How Mario Draghi Can Force The Swiss National Bank To Go "Nuclear" On Depositors

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by Tyler Durden
Thursday, Sep 17, 2015 - 19:00

Earlier this month, Sweden’s Riksbank found itself in a rather awkward position. 

Since doing an embarrassing about face in 2011 by reversing a rate hike cycle on the way to plunging headlong into NIRPdom, the Riksbank has watched Sweden’s housing bubble inflate to what certainly look like epic proportions. Household debt has also become concerning. Unfortunately, inflation expectations have generally been muted and because the Riksbank is in charge of managing inflation and not macroprudential policy, it’s inclined to maintain an easing bias even as it knows that tightening to rein in the housing bubble is probably prudent. Compounding the problem is the ECB, whose €1.1 trillion PSPP isn’t doing the Riksbank any favors when it comes to preventing the krona from strengthening. So you can imagine how vexed Riksbank Governor Stefan Ingves was going into the September 3 meeting knowing that just hours after he made his decision, some expected Mario Draghi to unveil an expansion of PSPP. Needless to say, if the Riksbank remained on hold and the ECB announced more QE, that would be bad news for the krona (i.e. it would strengthen) and thus for Sweden’s hopes of boosting inflation expectations.

Ultimately, the Riksbank gambled and remained on hold, and Mario Draghi only hinted at QE expansion rather than actually confirming it. Here’s what happened to the krona:

You can imagine how bad it would have been if the ECB had explicitly announced a PSPP expansion, committed to extending the program’s duration, or cut rates.

The reason that short story is important is that it highlights the precarious situation created by expectations that the ECB is set to meaningfully expand QE. A PSPP expansion or worse, further rate cuts, would imperil the efforts of regional, non-euro central banks who are struggling to keep a lid on currency appreciation and boost inflation. There is perhaps no better example of this dynamic than the EURCHF cross.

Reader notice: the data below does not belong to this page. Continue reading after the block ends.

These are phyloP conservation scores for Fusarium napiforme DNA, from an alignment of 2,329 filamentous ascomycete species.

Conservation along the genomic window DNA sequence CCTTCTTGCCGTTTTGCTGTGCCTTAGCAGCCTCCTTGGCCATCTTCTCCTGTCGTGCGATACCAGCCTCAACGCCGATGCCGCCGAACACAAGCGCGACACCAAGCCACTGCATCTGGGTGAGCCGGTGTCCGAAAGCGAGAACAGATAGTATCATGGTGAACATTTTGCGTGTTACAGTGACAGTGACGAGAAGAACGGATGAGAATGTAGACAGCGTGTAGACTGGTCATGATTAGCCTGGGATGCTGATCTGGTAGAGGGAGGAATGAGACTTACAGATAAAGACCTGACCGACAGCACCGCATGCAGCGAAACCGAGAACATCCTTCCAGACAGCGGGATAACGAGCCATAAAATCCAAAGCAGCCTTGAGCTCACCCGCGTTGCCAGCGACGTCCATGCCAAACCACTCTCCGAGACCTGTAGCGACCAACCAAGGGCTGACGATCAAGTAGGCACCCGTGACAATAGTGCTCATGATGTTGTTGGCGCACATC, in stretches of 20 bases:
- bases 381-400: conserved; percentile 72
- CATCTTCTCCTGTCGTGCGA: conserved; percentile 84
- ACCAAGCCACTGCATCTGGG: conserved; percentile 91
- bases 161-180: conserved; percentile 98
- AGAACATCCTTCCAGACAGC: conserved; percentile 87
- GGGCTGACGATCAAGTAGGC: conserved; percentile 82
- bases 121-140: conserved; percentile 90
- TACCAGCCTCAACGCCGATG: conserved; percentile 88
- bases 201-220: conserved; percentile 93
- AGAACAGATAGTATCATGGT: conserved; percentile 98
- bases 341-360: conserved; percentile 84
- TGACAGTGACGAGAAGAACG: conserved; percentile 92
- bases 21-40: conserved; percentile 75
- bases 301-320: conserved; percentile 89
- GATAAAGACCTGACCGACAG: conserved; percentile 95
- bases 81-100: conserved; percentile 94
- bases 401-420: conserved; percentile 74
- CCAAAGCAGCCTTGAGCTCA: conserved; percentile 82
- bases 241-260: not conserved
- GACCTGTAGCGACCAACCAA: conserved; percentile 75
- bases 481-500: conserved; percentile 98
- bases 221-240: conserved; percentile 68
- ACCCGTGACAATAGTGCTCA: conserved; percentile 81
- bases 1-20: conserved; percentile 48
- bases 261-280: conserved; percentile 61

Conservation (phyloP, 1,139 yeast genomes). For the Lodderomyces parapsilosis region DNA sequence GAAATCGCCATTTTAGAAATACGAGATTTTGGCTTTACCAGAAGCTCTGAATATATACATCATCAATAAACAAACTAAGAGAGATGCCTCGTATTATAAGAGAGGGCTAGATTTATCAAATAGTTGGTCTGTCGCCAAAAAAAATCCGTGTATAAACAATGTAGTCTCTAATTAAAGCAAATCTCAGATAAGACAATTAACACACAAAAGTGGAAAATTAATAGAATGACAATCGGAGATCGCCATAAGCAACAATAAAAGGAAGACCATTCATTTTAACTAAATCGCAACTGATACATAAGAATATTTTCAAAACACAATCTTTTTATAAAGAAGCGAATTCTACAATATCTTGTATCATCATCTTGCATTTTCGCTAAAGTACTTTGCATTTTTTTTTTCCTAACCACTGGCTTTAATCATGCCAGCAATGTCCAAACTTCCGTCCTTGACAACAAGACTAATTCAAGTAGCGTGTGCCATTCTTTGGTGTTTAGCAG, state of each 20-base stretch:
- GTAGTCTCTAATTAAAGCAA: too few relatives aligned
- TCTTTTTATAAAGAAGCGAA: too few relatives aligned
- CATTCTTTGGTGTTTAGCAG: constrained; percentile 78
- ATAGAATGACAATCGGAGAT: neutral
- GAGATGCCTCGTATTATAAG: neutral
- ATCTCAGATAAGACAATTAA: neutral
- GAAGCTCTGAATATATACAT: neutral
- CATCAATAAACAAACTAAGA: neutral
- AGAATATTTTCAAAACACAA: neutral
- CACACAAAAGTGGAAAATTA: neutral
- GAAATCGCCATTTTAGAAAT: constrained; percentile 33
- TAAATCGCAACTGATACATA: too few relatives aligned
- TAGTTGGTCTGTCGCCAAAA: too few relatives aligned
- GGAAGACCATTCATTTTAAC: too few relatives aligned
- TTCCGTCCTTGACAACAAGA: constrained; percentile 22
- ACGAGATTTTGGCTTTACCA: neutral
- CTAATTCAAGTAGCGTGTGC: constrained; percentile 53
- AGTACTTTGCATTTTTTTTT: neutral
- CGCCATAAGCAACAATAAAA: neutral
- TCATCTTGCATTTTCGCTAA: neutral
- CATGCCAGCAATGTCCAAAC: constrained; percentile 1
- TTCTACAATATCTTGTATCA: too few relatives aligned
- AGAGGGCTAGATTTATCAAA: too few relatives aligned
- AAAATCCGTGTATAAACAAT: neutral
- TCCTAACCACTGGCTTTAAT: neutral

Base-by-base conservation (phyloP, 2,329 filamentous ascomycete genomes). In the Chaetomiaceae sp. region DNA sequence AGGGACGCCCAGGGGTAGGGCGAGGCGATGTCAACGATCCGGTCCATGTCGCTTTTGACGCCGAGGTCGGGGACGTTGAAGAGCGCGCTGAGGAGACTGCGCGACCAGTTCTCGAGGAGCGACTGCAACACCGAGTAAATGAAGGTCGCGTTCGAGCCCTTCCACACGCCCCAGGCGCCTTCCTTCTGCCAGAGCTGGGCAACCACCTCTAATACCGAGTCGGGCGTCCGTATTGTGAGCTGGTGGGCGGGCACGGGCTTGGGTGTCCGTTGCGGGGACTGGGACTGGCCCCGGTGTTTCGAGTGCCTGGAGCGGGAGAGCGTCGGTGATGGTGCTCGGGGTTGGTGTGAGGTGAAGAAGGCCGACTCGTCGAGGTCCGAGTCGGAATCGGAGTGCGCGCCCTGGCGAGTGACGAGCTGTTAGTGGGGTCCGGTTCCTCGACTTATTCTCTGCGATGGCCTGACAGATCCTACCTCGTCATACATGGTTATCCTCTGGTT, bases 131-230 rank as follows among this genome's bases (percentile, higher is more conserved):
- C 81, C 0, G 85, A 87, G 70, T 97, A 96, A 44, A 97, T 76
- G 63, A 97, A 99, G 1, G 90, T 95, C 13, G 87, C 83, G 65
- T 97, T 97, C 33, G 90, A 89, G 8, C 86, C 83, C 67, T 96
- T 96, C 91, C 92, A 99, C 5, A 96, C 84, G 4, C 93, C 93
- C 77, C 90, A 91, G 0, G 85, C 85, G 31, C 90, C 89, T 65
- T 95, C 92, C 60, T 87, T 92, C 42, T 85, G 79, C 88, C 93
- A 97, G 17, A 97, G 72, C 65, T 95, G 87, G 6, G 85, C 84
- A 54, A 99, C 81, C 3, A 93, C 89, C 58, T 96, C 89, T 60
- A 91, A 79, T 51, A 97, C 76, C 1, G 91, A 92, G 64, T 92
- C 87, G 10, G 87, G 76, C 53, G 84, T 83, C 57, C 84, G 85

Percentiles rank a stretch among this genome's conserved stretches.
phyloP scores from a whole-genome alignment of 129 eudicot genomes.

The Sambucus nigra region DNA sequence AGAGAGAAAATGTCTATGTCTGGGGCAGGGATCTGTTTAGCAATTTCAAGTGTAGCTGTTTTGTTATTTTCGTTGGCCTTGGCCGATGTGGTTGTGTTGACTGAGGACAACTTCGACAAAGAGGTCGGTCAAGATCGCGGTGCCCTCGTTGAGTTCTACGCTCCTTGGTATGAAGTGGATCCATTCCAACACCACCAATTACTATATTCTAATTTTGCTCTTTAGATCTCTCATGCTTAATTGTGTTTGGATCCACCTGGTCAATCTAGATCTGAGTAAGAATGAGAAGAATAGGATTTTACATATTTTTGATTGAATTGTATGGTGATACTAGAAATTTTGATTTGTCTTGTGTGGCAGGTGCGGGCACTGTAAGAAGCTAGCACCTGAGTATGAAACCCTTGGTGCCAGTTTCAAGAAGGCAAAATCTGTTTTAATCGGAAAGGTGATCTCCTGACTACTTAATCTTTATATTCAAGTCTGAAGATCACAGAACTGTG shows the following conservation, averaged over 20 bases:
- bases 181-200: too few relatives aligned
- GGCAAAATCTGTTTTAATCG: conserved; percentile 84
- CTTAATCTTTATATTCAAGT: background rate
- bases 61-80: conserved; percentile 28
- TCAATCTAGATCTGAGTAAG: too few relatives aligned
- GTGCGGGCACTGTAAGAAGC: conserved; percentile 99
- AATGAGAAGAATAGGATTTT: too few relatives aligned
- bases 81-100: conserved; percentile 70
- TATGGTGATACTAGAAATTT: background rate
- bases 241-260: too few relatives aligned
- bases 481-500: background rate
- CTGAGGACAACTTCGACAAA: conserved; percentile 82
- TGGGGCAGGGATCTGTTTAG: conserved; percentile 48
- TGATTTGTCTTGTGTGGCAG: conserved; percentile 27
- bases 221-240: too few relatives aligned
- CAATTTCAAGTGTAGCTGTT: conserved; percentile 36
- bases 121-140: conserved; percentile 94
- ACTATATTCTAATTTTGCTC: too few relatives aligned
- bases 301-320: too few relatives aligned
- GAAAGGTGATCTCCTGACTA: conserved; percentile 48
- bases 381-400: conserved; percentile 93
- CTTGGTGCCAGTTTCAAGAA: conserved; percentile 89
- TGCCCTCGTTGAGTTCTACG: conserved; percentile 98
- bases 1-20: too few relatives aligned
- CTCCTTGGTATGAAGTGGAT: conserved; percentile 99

Indeed, following the fall of the peg in January - which might fairly be viewed as an attempt on the SNB’s part to get out ahead of ECB QE and avoid the massive intervention that would likely have been required to hold the floor in its wake - some now wonder what’s next in the event Eurozone 5yr/5yr inflation doesn’t pick up and the situation continues to deteriorate in China prompting the ECB to expand QE and/or take the depo rate further into negative territory.

For their part, Barclays suggests that in the event of a Mario Draghi rate cut, the SNB might well go to the “nuclear option” which would mean, in the final analysis, that retail deposits would no longer be spared from negative deposit rates.

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From Barclays

Our base case is for the ECB, at its October meeting, to extend its timebased commitment for QE for another six to nine months (ie’ through March or June 2017). As a second step, perhaps at the December meeting, the ECB could increase its pace of monthly purchases, or cut the deposit rate on reserves below the current -20bps. The latter option is less likely, but its probability is non-negligible and hence we consider the potential effects of all three courses of action here.

If, as is our base case, the ECB extends the time horizon over which it commits to European government bond purchases, we expect its primary impact to be on 2-3 year EONIA swap rates as the risk of a reversal of ECB balance sheet expansion policies is pushed further into the future. On the margin, the decline in medium-term EONIA rates likely will put further pressure on the EUR to depreciate. However, we do not expect that pressure to be too great on the EURCHF bilateral rate.

As a result, we would expect the SNB to adopt a ‘wait-and-see policy’ rather than respond with immediate action to an extension of the ECB’s time commitment to QE. If EURCHF began to reverse its trend of appreciation, the SNB might cut its deposit rate further into negative territory.

We would expect a similar ‘wait-and-see’ approach from the SNB in the case of an increased pace of purchases from the ECB. Because the policy is reversible if conditions improve – unlike an explicit time commitment – and the effects of QE appear to come mostly through the expectations channel, we would expect an acceleration of purchases to have even less impact on EURCHF than an extension of the ECB’s time commitment.